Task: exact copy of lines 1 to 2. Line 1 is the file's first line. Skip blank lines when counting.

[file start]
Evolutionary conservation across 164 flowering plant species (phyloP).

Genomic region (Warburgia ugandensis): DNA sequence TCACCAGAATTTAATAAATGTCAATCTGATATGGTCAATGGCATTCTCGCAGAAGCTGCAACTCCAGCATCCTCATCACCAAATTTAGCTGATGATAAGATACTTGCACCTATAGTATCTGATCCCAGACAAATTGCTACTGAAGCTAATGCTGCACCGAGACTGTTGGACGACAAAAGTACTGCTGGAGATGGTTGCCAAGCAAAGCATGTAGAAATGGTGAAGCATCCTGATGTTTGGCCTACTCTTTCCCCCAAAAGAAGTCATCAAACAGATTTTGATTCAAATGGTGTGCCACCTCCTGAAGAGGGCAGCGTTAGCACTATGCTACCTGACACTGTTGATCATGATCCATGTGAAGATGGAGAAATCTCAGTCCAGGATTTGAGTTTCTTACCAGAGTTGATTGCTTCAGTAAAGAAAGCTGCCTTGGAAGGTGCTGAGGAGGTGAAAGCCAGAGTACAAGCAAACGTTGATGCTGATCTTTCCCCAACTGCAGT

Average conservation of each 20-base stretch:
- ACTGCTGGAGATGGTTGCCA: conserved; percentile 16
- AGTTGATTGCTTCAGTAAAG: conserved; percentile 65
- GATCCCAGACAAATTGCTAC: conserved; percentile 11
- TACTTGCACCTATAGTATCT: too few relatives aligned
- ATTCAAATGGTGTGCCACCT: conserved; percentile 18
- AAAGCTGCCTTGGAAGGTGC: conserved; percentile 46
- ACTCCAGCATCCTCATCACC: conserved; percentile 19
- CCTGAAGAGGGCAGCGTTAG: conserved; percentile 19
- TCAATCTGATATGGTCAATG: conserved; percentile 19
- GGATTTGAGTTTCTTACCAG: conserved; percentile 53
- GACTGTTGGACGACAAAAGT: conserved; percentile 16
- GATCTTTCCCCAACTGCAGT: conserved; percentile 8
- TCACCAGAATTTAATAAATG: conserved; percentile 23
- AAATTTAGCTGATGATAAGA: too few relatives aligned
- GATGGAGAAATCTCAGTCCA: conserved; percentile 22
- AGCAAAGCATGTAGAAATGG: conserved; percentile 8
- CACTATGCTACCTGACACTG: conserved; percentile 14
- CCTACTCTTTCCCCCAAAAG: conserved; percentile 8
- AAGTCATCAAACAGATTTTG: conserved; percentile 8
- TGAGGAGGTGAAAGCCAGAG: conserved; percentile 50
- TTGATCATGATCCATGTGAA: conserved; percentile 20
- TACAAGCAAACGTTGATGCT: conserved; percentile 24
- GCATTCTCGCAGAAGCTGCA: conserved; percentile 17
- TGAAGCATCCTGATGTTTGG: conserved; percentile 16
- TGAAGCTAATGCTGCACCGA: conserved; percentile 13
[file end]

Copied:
Evolutionary conservation across 164 flowering plant species (phyloP).

Genomic region (Warburgia ugandensis): DNA sequence TCACCAGAATTTAATAAATGTCAATCTGATATGGTCAATGGCATTCTCGCAGAAGCTGCAACTCCAGCATCCTCATCACCAAATTTAGCTGATGATAAGATACTTGCACCTATAGTATCTGATCCCAGACAAATTGCTACTGAAGCTAATGCTGCACCGAGACTGTTGGACGACAAAAGTACTGCTGGAGATGGTTGCCAAGCAAAGCATGTAGAAATGGTGAAGCATCCTGATGTTTGGCCTACTCTTTCCCCCAAAAGAAGTCATCAAACAGATTTTGATTCAAATGGTGTGCCACCTCCTGAAGAGGGCAGCGTTAGCACTATGCTACCTGACACTGTTGATCATGATCCATGTGAAGATGGAGAAATCTCAGTCCAGGATTTGAGTTTCTTACCAGAGTTGATTGCTTCAGTAAAGAAAGCTGCCTTGGAAGGTGCTGAGGAGGTGAAAGCCAGAGTACAAGCAAACGTTGATGCTGATCTTTCCCCAACTGCAGT